North Yorkshire Police received highest number of calls since records began this month
Police in North Yorkshire are receiving the highest number of emergency calls since records began – with the force currently answering more calls a day than they do on New Year’s Eve.
North Yorkshire Police say they have had the highest number of 999 calls ever this month. They have also seen a significant increase in calls to 101, the non-emergency number.
The rise is thought to be caused by lots of people coming to North Yorkshire on staycations, as well as the easing of lockdown restrictions and an increase in incidents, assistant chief constable Mark Pannone said.
“We are seeing a significant increase. Typically we are getting about 300 calls to 999 a day in June.
“On New Year’s Eve in 2020 we take 293 calls. New Year’s Eve is always one of the busiest days of the year. To be consistently getting above what we get on New Year’s Eve on a daily basis shows the level of calls we are getting.”
The force has answered 8,423 calls to 999 in June so far, he told a North Yorkshire Police Fire and Crime Commissioner meeting on Tuesday June 29.
It marks a new high – beating the previous record high last month in May of 8,203 calls. By comparison the force received 4,295 emergency calls in June 2020.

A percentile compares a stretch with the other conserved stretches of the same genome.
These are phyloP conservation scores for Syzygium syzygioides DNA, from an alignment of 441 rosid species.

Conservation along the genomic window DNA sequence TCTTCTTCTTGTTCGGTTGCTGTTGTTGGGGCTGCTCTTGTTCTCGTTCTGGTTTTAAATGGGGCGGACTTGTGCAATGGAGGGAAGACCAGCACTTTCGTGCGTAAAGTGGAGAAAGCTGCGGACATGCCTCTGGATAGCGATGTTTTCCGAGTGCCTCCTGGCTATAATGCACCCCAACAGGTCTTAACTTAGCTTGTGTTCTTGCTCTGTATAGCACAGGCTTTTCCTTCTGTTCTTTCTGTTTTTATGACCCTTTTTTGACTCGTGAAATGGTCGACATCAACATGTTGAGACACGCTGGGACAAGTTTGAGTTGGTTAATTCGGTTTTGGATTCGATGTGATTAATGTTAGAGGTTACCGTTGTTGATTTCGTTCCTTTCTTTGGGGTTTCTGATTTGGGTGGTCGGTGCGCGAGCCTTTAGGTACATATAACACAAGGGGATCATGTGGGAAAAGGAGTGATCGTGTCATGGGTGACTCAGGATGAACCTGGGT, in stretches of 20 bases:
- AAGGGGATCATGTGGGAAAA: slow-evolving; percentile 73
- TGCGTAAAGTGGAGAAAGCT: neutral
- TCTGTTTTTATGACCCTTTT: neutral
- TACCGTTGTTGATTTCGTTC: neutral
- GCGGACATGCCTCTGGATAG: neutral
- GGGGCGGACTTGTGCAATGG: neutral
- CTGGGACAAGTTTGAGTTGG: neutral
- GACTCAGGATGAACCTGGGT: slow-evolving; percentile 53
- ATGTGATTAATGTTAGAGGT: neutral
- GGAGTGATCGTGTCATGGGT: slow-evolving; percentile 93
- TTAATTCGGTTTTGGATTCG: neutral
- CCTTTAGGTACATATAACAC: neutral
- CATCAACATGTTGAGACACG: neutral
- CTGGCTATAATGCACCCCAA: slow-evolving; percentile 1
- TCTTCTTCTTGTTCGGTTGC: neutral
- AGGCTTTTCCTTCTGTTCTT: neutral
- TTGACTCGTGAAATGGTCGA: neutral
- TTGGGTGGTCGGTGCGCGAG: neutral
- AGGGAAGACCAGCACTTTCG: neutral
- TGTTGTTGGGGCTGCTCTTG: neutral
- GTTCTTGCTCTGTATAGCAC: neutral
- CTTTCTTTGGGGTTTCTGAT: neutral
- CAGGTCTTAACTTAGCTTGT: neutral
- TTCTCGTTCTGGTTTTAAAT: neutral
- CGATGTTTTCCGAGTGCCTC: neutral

“We are seeing double the number of 999 calls that we got a year ago,” ACC Pannone said.
North Yorkshire Police aim to answer 90 per cent of 999 calls within 10 seconds but are not currently reaching that target.
However, the rate of abandoned 999 calls is low and if a call is not picked up, it is referred on to another group of staff to be answered.
Police have recruited eight new staff and are planning to create six more full time roles in the force control room to tackle the increase in calls.
The volume of calls to 101 has also risen, with police receiving an average of 100 more calls a day to the non emergency line than previous levels.
ACC Pannone said there are plans to increase the online reporting systems, roll out a quick chat mechanism, alter shift patterns to ensure more staff are working at busy times and create a new team to deal with initial inquiries from the public.
North Yorkshire Police, Fire and Crime Commissioner Philip Allott said: “There’s public concern out there about particularly the 101 number. We do need to try harder. I welcome what you are doing in terms of digital engagement.
“I would like you to take it one step further and actually publicise live on the internet call waiting times and if it doesn’t work, you can take it off.
“For a lot of people, calling the 101 number is their only contact with the police and if they can’t get through they will probably give up on it.”
He said he is looking at putting more cash from the budget towards the control centre.
Phil Cain, deputy chief constable, said the force is looking at upgrading its technology and added: “Just to reassure the public, calls are an absolute priority. We recognise that performance is not good enough at the moment.”